S&P: SoftBank Group Upgraded to 'BB+'

The logo of SoftBank Group Corp is displayed at SoftBank World 2017 conference in Tokyo, Japan, July 20, 2017. REUTERS/Issei Kato/File Photo
The logo of SoftBank Group Corp is displayed at SoftBank World 2017 conference in Tokyo, Japan, July 20, 2017. REUTERS/Issei Kato/File Photo
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S&P: SoftBank Group Upgraded to 'BB+'

The logo of SoftBank Group Corp is displayed at SoftBank World 2017 conference in Tokyo, Japan, July 20, 2017. REUTERS/Issei Kato/File Photo
The logo of SoftBank Group Corp is displayed at SoftBank World 2017 conference in Tokyo, Japan, July 20, 2017. REUTERS/Issei Kato/File Photo

Credit ratings agency S&P said SoftBank Group was upgraded to 'BB+' and subordinated debt to 'B+' on improvement in asset Quality. According to the agency, the outlook is stable for the next one to two years.

SoftBank Group is likely to continue to stabilize its investment income and improve the quality of its investment portfolio to a greater degree than we had forecast, S&P said.

"We expect the company to maintain investment portfolio quality and steady key financial metrics at around their current range over the next one to two years by managing with a degree of discipline, even as it increases risky new growth investments."

S&P also raised the long-term issuer credit rating on Softbank Group to 'BB+' from 'BB'. It also raised to 'B+' from 'B' their rating on the company's subordinated debt.

"The outlook is stable, reflecting our expectation that the company can maintain a relatively stable financial position over the next year or so."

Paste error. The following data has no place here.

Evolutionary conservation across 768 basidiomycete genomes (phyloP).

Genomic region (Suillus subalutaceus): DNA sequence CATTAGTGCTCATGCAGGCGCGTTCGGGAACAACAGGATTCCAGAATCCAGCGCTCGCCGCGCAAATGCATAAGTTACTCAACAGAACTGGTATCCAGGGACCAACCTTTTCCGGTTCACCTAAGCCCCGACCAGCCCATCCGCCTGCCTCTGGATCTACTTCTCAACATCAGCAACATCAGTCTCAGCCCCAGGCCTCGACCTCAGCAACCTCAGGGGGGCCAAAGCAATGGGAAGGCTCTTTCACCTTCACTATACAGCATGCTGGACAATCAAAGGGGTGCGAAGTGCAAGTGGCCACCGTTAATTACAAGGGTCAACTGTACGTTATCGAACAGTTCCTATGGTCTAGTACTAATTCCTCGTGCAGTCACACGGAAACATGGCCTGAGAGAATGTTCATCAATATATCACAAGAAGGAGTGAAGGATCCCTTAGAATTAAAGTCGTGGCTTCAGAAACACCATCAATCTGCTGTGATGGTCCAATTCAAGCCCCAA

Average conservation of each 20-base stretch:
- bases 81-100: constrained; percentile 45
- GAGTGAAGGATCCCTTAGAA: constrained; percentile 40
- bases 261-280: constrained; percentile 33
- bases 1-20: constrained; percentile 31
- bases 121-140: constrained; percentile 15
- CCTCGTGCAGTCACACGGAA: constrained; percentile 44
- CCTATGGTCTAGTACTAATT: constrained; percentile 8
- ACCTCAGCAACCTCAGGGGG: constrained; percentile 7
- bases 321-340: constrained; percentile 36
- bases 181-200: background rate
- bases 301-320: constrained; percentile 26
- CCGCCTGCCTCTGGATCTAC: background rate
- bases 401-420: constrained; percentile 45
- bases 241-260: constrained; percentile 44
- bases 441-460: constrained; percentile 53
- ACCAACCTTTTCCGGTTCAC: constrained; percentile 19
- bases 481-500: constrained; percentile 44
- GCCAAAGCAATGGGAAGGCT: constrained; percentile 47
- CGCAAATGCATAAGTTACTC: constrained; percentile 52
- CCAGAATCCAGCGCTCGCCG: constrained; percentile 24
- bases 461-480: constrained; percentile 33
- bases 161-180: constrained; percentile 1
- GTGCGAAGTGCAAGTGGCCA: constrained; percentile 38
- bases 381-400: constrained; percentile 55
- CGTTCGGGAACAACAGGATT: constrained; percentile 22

Lebanon Tourism Season Revives Economic Outlook

People are seen at the arrival lounge at Beirut International Airport, Lebanon. (Asharq Al-Awsat)
People are seen at the arrival lounge at Beirut International Airport, Lebanon. (Asharq Al-Awsat)
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Lebanon Tourism Season Revives Economic Outlook

People are seen at the arrival lounge at Beirut International Airport, Lebanon. (Asharq Al-Awsat)
People are seen at the arrival lounge at Beirut International Airport, Lebanon. (Asharq Al-Awsat)

The surge in visitors to Lebanon during Eid al-Adha and high demand for summer concert bookings are boosting hopes for a revival in tourism.

This sector is crucial for reigniting positive economic growth after about nine months of challenging conditions due to the Gaza war and subsequent border clashes between Hezbollah and Israel in southern Lebanon.

Contrary to earlier fears this month of possible Israeli strikes inside Lebanon, Ali Hamieh, caretaker Minister of Public Works and Transport, reported a daily average of 14,000 arrivals at Beirut’s Rafic Hariri International Airport, with numbers on the rise.

Jean Abboud, President of the Association of Travel and Tourism Agents, confirmed that despite initial concerns, booking rates have bounced back to 90-95% after Israeli threats of a mid-month strike. Most arrivals are Lebanese expatriates and foreign workers.

Before the summer season’s anticipated surge, Lebanon saw a 5.37% decrease in arrivals, with air traffic down by 9.34% and passenger numbers at Beirut International Airport dropping by 6.84% in the first five months of this year, totaling 2.29 million travelers compared to 2.46 million last year.

These declines were linked to the border clashes.

Lebanon’s tourism sector, generating over $5 billion annually in recent years, ranks as the country’s second most vital revenue stream after expatriate remittances, which officially approach $7 billion.

Together, they contribute more than half of Lebanon’s national income, which has dropped sharply from about $55 billion to under $22 billion due to the ongoing financial and currency crises that erupted five years ago.

Despite significant losses during peak tourism seasons like Christmas, Easter, and Eid al-Fitr, a report by Bank Audi indicated that Lebanon’s tourism revenues lost over $1 billion in the first six months of the Gaza conflict, driven by a 24% drop in tourist arrivals.

On average, tourists spend around $3,000 during their stay in Lebanon.